After dark stretch, new Jets S Brandon Bryant has everything to play for these days

Senior NFL writer
Yahoo Sports

On the night that changed Brandon Bryant’s life forever — and threatened to derail his NFL dream — the clock read 1:14 a.m. when he felt his phone buzz.

This was early December of 2015, and Bryant was lying in bed, resting up before one of his finals following a killer redshirt freshman season at safety for Mississippi State. He turned over, saw it was his brother, and ignored it.

He’ll understand, Bryant thought to himself. It’s late and I need my rest. Big day tomorrow.

But when Bryant heard his phone buzz again — his brother dialed him right back — he felt a pit well up in his stomach. If his brother was calling him back that quickly, he knew it was bad.

He sleepily answered the phone and hoped against hope.

“They just identified Pops’ body,” his brother said. “He passed away in a motorcycle accident.”

A stellar freshman season at Mississippi State quickly faded for Brandon Bryant (1) after the tragic death of his father. (AP)
A stellar freshman season at Mississippi State quickly faded for Brandon Bryant (1) after the tragic death of his father. (AP)

Bryant was crushed, so much so that he hung up the phone and dropped it on the floor in shock. He didn’t know what to do, and he couldn’t believe it. Harold Bryant was dead? How?

His entire life, Brandon considered his father invincible. A 6-foot-7, 280-pound mountain of a man, Harold had been in the Army for years as a sniper in special ops, Brandon says, someone who was gone on duty for stretches of his son’s life but always returned home.

Brandon’s mother, Katrina, always told him he acted just like his dad, and given how much he respected Harold’s aura, he was just fine with that.

“He was a nice-looking guy — all the ladies thought he was handsome I guess,” Bryant recalled with a chuckle to Yahoo Sports on Tuesday. “My swagger came from my pops, and my confidence did, too. He spoke so highly of himself at all times. He wasn’t cocky, but he just knew he’d be the best at whatever he did.”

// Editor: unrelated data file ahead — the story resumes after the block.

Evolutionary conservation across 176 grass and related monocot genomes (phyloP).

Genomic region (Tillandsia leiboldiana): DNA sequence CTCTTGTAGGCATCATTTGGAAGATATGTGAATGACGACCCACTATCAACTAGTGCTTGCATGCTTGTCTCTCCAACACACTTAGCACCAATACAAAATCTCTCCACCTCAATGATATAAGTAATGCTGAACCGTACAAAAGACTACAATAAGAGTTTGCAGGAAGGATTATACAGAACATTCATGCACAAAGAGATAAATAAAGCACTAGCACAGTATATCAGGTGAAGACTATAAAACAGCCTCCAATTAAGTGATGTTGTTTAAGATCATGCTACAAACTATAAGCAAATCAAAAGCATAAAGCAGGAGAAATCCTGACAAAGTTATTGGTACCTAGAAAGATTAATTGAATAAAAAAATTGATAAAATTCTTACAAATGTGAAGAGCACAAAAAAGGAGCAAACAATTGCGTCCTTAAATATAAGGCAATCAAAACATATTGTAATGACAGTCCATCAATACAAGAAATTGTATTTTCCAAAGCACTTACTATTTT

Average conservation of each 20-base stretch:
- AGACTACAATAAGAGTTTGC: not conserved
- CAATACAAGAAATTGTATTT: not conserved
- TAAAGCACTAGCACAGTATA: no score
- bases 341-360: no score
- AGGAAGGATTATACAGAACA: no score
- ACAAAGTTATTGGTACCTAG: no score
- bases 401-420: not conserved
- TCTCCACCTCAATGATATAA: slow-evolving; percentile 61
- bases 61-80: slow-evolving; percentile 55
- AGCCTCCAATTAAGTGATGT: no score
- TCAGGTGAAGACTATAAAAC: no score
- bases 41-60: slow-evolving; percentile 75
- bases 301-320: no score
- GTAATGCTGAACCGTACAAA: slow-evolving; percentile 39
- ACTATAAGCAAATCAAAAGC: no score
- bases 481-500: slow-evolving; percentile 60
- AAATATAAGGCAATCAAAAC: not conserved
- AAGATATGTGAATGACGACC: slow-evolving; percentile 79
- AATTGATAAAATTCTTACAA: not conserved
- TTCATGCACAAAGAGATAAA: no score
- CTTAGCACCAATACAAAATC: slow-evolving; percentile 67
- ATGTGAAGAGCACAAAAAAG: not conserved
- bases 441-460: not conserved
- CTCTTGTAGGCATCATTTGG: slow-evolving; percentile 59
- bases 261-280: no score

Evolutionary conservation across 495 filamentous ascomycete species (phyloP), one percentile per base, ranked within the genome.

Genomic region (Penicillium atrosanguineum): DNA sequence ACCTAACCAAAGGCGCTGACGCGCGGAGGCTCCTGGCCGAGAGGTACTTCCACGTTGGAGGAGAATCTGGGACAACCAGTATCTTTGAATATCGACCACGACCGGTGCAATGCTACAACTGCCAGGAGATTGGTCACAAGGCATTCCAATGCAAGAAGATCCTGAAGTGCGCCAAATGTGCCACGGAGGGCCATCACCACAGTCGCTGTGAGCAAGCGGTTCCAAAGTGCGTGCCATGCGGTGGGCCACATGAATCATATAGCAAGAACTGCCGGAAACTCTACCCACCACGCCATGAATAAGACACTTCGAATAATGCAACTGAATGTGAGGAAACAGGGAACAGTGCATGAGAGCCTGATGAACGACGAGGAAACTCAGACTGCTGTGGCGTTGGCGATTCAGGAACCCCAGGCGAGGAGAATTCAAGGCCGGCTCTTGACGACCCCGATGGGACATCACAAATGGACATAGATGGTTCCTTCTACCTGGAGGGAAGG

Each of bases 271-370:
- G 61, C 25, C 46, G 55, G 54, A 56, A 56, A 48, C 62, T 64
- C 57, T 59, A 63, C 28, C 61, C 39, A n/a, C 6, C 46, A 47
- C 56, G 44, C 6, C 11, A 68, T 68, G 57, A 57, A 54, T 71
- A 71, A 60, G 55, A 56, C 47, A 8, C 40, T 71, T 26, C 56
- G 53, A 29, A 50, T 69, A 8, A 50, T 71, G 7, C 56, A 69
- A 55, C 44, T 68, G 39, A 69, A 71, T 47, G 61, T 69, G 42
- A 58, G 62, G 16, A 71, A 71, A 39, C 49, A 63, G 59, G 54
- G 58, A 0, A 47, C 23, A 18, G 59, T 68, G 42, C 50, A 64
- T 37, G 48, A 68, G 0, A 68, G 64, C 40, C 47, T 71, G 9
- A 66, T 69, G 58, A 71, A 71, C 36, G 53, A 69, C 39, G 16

What’s more, Harold, who was only 44 years old, had just retired from the Army, meaning the two would soon have more time to spend with each other. Hell, Brandon saw Harold two weeks before that fateful evening, and with Christmas and his birthday coming up, Brandon was already looking forward to the good times.

But now what?

“To lose a guy like that, who is so important to you, in the middle of when everything’s going good for you, that’s very traumatic,” Bryant now admits.

 

*****

That night, he says, started a downward spiral that lasted nearly a year. He began seriously pondering how tenuous life can be, and the motivation to keep pursuing his goals — like making the NFL, for instance — started to elude him.

“I was traumatized for a while,” Bryant said. “I just had negative energy, negative vibes. I didn’t want to talk to anybody, I was very introverted. I just felt like I was out the loop and didn’t want to play football anymore.”

Though he was coming off a strong freshman campaign in which he recorded 63 tackles, six passes defensed, three pass breakups and three interceptions, when the 2016 season rolled around, he no longer practiced as hard and didn’t hold himself to the same on-field standard. He strongly considered quitting the game he once loved as he lost his starting job late in the season.

“Football takes you away from everything you need to take care of because it’s so time-consuming,” Bryant said. “I was going through a lot and I was at a point where I felt like I needed to step away for a bit.”

The nadir came on New Year’s Day, when he was arrested in Georgia and charged with driving under the influence.

“I was making a lot of crazy decisions, doing some butthead things,” Bryant said. “The DUI was something that could have been avoided. I could have killed somebody or somebody could have killed me.”

The positive disposition of Brandon Bryant (1) has enabled him to realize his NFL dream, even if he didn’t attain it via the draft. (AP)
The positive disposition of Brandon Bryant (1) has enabled him to realize his NFL dream, even if he didn’t attain it via the draft. (AP)

But in retrospect, the moment would serve as the opening salvo of a two-part eye-opener for Bryant, who found out days later that his girlfriend was unexpectedly pregnant with his child.

And at that moment Bryant, who had always wanted to be a father as good as his dad was, realized he was very, very close to screwing everything up. He had to change.